The use of computerized systems in the Life Sciences must comply with certain regulations of Good [Manufacturing, Laboratory, Documentation, Clinical] Practices (GxP), so CSV principles must be applied in this case. The regulations under which a company operates and manufactures a product for human consumption or use must be followed. The United States FDA, the European EMA, the British MHRA, and Swissmedic in Switzerland are examples of regulatory bodies overseeing whether Life Science companies comply with current industry-specific laws. These groups inspect and audit life sciences companies frequently and regularly. A successful audit outcome can allow a pharmaceutical company to distribute their product to its customers, therefore providing confidence relating to patient safety and product quality. On the other hand, an audit accompanied by “observations” and “findings” may be catastrophic to the pharmaceutical business operations, sometimes including closure of entire manufacturing sites. GAMP5 and PIC/S referenced here provide guidelines to ensure an organization meets the industry regulations.

To summarize the relation between CSV and GxP, CSV must be used in all processes that are considered GxP within a Life Sciences company. However, CSV is not mandatory in processes that are considered non-GxP, although its use may provide benefits to the organization.

Why might you be interested in CSV?

For the IT professional who provisions business and technology consulting services in the Life Sciences field, understanding what CSV is about and also knowing when and how CSV principles can be applied, is an advantageous skill to have.

For the Life Sciences company and for people associated with one, applying CSV principles for GxP projects is highly recommended, if not a “must” nowadays. Due to increased internal resource capacity and in search of efficient new approaches to tackle problems, Life Sciences companies seek consulting expertise from external providers. Cambridge Technology Partners (CTP) is such a provider, and as an experienced business and technology consulting group, it has demonstrated it can extend its services into the CSV area providing solutions to large and mid-size Life Sciences organizations.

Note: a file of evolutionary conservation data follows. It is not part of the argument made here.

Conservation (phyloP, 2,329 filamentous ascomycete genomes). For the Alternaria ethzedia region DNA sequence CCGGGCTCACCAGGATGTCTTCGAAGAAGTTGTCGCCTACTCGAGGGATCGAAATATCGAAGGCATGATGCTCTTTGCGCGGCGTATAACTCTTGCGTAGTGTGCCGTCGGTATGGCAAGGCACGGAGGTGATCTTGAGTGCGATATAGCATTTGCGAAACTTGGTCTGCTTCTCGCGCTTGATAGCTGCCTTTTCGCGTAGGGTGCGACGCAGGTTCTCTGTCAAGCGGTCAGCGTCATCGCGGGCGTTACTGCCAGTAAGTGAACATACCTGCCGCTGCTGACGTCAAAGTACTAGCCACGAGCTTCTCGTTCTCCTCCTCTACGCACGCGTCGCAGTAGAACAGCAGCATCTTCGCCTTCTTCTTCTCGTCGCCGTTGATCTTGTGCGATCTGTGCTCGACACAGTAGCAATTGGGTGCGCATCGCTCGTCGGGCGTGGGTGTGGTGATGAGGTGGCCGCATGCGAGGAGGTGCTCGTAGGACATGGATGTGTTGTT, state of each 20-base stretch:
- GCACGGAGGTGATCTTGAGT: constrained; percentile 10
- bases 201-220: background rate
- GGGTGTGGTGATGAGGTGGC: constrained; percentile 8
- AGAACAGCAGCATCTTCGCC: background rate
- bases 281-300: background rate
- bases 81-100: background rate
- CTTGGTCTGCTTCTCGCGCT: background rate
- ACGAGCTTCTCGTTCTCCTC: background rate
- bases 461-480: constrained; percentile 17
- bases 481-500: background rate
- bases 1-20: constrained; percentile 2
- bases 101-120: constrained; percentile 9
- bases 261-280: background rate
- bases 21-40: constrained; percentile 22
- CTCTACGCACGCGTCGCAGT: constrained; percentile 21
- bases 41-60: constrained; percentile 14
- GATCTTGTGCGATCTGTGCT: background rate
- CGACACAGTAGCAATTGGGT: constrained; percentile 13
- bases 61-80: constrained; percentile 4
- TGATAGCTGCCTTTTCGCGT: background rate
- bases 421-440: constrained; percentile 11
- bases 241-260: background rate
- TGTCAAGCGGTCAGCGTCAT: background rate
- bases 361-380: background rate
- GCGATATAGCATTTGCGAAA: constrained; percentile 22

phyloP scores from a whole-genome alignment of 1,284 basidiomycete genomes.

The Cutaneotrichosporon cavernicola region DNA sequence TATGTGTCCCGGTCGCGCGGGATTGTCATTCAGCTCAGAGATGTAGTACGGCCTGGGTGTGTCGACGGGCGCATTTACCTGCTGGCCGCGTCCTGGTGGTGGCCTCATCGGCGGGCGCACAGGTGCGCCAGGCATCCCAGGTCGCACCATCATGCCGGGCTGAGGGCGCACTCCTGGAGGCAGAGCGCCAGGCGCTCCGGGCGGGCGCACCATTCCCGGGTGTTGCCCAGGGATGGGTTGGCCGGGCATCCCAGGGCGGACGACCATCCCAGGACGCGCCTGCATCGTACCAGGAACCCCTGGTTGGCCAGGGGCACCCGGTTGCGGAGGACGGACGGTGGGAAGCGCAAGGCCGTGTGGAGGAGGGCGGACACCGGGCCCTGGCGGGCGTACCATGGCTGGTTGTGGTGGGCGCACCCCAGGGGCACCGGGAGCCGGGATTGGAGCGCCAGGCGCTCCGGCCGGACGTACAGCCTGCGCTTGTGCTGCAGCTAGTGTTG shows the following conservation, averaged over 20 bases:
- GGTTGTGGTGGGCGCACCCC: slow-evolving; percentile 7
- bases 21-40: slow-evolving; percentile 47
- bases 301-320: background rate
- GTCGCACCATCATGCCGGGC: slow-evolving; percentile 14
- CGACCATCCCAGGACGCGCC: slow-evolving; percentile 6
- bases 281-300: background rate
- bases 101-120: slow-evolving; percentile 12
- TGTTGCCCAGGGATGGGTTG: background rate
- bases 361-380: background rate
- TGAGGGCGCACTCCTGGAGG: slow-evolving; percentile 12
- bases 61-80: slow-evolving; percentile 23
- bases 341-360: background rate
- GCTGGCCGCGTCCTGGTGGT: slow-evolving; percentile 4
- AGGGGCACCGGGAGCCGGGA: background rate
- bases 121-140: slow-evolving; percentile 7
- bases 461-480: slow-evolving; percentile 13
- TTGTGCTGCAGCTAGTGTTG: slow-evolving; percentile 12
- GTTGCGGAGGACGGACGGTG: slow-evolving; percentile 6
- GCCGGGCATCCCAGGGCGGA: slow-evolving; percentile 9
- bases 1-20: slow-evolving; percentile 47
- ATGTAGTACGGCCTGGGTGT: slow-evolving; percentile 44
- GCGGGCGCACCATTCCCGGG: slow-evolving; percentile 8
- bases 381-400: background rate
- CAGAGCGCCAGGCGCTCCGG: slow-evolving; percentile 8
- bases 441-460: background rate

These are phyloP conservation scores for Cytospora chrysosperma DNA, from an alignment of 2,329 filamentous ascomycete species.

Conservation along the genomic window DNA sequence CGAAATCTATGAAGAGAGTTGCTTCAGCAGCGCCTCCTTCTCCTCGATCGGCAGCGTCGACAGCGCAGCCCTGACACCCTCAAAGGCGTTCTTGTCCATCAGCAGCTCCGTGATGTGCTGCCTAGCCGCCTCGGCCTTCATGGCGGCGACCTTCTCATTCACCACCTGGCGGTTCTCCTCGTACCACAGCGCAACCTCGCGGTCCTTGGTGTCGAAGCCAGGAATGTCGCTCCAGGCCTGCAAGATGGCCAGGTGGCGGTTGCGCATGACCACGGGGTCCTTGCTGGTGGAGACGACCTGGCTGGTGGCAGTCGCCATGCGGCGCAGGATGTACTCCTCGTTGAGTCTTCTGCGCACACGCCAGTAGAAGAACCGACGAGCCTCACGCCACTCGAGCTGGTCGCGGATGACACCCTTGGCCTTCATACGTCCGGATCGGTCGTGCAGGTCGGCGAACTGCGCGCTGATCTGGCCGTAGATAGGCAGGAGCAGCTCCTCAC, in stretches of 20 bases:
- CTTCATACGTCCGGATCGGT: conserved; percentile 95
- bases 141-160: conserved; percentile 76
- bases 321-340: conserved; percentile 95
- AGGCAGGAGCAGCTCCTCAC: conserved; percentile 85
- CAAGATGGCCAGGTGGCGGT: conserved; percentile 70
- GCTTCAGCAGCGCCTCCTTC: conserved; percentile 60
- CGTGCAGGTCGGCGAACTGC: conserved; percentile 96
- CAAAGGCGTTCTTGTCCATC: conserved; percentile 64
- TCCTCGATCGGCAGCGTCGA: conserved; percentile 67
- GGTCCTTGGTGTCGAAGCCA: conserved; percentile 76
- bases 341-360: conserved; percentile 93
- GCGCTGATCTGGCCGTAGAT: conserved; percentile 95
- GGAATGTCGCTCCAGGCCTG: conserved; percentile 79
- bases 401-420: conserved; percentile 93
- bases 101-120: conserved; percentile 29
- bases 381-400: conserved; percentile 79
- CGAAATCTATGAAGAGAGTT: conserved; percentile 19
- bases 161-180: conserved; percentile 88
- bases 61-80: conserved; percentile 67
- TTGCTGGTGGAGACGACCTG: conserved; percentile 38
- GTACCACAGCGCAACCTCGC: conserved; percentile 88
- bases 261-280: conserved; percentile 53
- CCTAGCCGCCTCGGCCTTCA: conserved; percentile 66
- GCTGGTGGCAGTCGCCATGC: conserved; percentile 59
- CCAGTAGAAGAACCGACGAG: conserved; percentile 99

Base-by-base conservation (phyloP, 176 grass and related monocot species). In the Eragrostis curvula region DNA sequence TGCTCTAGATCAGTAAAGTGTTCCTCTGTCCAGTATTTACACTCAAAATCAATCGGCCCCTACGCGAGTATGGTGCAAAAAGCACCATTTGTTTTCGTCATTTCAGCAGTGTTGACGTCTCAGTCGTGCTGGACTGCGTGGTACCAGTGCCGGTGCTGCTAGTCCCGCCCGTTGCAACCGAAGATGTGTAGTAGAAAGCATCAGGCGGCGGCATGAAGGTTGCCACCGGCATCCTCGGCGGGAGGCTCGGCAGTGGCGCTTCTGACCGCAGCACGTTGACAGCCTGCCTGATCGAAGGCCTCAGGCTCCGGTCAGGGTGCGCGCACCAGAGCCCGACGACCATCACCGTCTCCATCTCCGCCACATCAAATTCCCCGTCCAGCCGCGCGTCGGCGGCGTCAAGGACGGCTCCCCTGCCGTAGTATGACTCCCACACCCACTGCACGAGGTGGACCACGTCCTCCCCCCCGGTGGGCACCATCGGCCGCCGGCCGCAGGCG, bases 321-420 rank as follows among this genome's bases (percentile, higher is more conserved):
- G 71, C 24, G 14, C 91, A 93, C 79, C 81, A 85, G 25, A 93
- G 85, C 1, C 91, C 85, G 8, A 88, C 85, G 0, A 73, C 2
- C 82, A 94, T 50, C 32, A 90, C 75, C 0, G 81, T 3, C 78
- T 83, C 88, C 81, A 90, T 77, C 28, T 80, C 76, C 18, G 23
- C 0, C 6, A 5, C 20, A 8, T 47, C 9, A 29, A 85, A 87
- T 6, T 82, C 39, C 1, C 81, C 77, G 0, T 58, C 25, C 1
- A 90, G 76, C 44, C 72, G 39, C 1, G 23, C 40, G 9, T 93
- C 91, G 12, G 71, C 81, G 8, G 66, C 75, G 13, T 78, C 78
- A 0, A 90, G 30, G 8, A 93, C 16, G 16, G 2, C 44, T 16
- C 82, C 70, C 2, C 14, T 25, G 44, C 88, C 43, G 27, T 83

It has been known for some time now that the IT, Business and Quality groups within the Pharma environment must work together efficiently and productively to accomplish their common goals. It is also becoming increasingly evident that CSV is an integral part of achieving these goals and meeting industry regulations.

Service providers specializing in CSV act as facilitators within the relevant departments of a Pharmaceutical company and provide their expertise in order to:

  1. Help their customers achieve their validation goals and to benefit by employing CSV.
  2. Increase the chances of success during regulatory audits by enabling the customer to comply with industry regulations.
  3. Provide confidence that the regulated company’s computerized systems are doing what they are intended to do.
  4. Reduce costs for the customer and improve efficiency.
  5. Ultimately, play a role in improving patient safety, product quality and data integrity.

Acronyms

CDS Chromatography Data Software
COTS Commercial off the shelf
CRM Customer Relationship Management
EMA European Medicines Agency
ERP Enterprise Resource Planning
FDA Food and Drug Administration
GAMP Good Automated Manufacturing Practice
LIMS Laboratory Information Management System
MES Manufacturing Execution System
MHRA Medicines and Health-care products Regulatory Agency
PIC/S Pharmaceutical Inspection Co-operation Scheme
R&D Research and Development

Keep reading the CSV blog series with Part 2: Do you want to learn even more about it?

References

  1. PIC/S Guidance PI 011-3. Good practices for computerized systems in regulated GxP environments. 25 September 2007. (http://www.picscheme.org/pdf/27_pi-011-3-recommendation-on-computerised-systems.pdf)
  2. GAMP5. A Risk-Based Approach to Compliant GxP Computerized Systems. ISPE 2008.

 

Ilias Christodoulopoulos

LinkeIn link: http://ch.linkedin.com/in/iliaschristodoulopoulos
Ilias Christodoulopoulos
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Have you heard of CSV? Do you want to learn more about it?
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Have you heard of CSV? Do you want to learn more about it?
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This post serves as an introduction to understanding what CSV is, what it entails and why is CSV interesting for the reader of this article.
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Atos Consulting CH
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One thought on “‘Have you heard of CSV?’ part 1. Do you want to learn more about it?

  1. Ilias Christodoulopoulos
    Ilias Christodoulopoulos Post authorReply

    Thanks for your comment Reka. Would be glad to provide you with more details. Please send me an email at ilias.christodoulopoulos@ctp.com. We can discuss what tips you or your company would be interested in.